* I find this sort of declaration works better if exclamation points are involved.

** This photo shows other cool gifts as well, like the fun person-shaped tea infuser and spice rack. I try not to be too saccharine, because sometimes life just really is hard no matter how much positive thinking one applies, but starting off the day feeling both grateful and fortunate helps.

*** My straws came from a company called GlassDharma but they’ve retired now. They passed on their lifetime guarantee to another company called DrinkingStraws. I haven’t tried them yet but their straws look fun.

**** For a while we were getting spiders in all kinds of weird places, like the blender and yes, straws. My guess is that it the light refraction in those places looks something like water to them, but that’s just a guess.

***** The spiders are off doing what they do. I don’t kill them.

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One Bern

Mondays and Tuesdays are my busiest work days, so I asked Bernie to stop by and keep you all company.

Yes, #Berniesmittens is a thing right now and why not, I think we could all use some fun. (I believe I’ll call it a Bern, or one unit of unself-conscious fun.) Want to make your own fun with Bernie? The image is here.

If you want your very own version of the mittens, I have semi-sad news. The teacher who made those mittens can’t keep up with the thousands of requests that came her way after the inauguration. Interested in making your own? Check out this guide from The Guardian:

How to make Bernie Sanders’ inauguration mittens

Or do what most of us are doing when we can, and stay inside:)

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I’m baking today. Remember that recipe I posted a couple of days ago? Yeah, that’s the one. Mr. Man is fresh out of sandwich bread and I like to bake, so it’s a win-win.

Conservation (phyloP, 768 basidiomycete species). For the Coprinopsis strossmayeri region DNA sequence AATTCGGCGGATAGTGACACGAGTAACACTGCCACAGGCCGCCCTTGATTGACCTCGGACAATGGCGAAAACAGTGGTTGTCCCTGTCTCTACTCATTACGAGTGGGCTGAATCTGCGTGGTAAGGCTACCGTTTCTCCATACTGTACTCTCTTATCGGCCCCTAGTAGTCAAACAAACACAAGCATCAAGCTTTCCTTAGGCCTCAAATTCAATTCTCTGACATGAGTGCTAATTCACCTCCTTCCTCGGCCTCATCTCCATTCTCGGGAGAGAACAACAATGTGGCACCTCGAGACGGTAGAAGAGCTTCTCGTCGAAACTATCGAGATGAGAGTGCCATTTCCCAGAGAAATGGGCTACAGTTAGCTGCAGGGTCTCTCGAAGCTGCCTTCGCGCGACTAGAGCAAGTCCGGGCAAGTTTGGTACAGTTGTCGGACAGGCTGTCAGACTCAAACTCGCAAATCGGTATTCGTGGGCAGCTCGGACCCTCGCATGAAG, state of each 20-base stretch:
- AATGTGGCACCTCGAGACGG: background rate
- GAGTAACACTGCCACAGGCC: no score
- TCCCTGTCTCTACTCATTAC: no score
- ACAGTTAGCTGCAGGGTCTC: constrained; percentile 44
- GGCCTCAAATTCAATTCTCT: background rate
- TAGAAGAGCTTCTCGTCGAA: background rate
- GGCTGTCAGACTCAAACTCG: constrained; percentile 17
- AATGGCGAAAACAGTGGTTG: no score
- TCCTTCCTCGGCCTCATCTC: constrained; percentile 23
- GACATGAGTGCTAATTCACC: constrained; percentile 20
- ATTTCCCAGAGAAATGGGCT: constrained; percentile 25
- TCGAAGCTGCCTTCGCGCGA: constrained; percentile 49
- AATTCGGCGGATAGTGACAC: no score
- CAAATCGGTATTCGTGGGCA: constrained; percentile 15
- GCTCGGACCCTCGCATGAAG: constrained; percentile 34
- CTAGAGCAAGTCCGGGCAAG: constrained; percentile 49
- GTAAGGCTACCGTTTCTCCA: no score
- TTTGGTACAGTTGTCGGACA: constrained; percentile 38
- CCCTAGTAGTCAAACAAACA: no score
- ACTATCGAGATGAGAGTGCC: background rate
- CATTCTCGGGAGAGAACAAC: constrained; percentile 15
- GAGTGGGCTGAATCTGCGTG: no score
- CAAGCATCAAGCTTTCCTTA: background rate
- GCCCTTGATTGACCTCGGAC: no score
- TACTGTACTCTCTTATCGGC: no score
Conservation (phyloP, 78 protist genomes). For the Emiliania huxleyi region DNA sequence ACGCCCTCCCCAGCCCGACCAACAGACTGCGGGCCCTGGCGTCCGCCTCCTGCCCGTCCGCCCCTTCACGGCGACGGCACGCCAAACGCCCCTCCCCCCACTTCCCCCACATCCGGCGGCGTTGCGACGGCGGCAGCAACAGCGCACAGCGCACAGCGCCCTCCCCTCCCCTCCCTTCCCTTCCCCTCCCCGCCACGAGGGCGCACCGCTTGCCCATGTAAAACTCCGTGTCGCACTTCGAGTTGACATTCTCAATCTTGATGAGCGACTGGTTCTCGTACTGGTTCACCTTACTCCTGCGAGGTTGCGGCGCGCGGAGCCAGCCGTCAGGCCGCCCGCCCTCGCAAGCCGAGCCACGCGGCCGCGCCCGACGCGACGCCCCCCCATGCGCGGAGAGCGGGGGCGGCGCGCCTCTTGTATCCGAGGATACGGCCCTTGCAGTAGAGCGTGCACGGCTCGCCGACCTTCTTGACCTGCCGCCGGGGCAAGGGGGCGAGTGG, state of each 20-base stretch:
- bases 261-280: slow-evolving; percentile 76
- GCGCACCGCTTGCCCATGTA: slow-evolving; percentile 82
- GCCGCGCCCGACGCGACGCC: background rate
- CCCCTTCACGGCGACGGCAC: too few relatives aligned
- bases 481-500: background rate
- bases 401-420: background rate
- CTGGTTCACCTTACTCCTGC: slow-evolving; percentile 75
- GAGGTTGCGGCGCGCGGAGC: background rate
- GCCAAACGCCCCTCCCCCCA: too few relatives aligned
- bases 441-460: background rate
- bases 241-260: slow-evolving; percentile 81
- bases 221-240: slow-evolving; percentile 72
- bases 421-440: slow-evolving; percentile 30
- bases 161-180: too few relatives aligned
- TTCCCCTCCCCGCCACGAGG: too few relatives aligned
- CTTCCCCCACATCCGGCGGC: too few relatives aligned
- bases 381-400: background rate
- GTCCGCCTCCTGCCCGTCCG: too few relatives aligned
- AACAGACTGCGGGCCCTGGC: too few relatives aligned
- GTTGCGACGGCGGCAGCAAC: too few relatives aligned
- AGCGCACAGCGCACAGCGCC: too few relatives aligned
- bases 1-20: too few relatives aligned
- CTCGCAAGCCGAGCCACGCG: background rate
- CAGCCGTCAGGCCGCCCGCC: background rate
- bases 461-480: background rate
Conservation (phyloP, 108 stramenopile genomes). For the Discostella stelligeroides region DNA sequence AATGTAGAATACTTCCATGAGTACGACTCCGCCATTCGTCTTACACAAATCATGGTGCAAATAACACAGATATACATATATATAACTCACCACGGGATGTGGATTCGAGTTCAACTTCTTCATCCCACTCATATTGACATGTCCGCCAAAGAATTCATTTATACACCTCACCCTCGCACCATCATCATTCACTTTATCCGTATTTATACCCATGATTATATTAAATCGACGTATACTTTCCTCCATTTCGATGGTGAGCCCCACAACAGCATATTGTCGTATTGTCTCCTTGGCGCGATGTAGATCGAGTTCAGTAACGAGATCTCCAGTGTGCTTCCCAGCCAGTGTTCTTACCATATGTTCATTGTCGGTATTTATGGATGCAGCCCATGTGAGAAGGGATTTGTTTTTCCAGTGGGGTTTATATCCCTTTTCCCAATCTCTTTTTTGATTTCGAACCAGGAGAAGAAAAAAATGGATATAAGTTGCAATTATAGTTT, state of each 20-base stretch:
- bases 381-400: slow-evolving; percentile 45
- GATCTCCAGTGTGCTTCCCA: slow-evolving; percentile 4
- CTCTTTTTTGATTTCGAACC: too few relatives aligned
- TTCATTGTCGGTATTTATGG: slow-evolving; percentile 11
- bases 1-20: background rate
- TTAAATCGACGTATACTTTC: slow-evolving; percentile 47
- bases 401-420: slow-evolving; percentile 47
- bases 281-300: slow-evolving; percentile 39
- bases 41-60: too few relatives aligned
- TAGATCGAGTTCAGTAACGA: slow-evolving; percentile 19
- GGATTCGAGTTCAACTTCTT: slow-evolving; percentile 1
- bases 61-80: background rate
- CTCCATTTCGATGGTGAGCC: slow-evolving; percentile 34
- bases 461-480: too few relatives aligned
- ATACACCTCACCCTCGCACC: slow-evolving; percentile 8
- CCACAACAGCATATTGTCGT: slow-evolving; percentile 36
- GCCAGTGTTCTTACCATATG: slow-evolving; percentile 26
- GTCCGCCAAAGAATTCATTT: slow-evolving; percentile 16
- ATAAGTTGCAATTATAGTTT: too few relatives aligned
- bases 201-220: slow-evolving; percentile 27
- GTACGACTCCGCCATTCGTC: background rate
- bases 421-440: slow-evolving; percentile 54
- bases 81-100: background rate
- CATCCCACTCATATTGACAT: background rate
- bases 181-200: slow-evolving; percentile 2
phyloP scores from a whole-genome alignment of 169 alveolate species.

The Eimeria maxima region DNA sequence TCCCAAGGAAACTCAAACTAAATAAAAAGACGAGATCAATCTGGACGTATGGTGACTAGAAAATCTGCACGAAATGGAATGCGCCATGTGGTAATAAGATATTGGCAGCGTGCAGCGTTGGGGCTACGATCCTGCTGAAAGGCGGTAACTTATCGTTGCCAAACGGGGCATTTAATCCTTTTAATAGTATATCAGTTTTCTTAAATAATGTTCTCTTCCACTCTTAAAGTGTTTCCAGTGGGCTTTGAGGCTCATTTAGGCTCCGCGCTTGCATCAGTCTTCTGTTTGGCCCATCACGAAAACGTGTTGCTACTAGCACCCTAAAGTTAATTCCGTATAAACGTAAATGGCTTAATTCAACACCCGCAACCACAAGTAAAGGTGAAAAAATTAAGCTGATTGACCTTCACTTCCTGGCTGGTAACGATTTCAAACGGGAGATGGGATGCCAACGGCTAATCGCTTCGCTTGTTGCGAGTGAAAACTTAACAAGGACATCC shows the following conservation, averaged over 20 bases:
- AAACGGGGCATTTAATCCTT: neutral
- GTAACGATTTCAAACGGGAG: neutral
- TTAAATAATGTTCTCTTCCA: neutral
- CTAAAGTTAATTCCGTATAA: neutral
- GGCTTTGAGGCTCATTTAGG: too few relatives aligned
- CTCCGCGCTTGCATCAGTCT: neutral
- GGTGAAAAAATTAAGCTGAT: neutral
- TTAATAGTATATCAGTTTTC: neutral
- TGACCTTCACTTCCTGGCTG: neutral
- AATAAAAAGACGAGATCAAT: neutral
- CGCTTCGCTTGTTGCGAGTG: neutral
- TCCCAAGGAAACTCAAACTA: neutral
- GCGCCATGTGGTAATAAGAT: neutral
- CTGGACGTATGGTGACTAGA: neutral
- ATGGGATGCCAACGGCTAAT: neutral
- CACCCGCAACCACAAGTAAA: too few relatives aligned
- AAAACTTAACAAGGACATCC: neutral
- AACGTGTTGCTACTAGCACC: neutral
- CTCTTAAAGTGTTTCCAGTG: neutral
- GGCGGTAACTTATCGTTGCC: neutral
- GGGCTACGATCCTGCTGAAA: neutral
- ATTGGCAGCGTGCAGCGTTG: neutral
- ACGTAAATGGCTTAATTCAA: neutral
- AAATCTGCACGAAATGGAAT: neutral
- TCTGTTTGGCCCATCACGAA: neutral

Bread is at once astonishingly simple (flour + water and optional leavening and heat, the end) and complex. Once you get past the basics, head onto the web and search for “baking bread,” you’ll find a million (no wait, 1.61 billion! seriously?) hits, plus an entire genre of cookbooks plus whole cultures (hello, France!) that revolve around this particular culinary marvel.

* * *

I like bread. I like baking. I don’t love lots of nitpicky details.* That’s why I spend a non-zero amount of time trying to simplify my favorite recipes. I’m usually asking “What can I strip from this process and still have the result turn out well?” 

But. Our house is cold at night plus my flour spends most of its time in the freezer, and cold dough is sluggish dough. So today I’m going to highlight a little thing called “desired dough temperature.” (Yes, the acronym is unfortunate, but it’s still a useful concept.)

“…there’s a crucial facet of baking that can help us bakers increase consistency that isn’t always immediately apparent: the importance of dough temperature in baking.”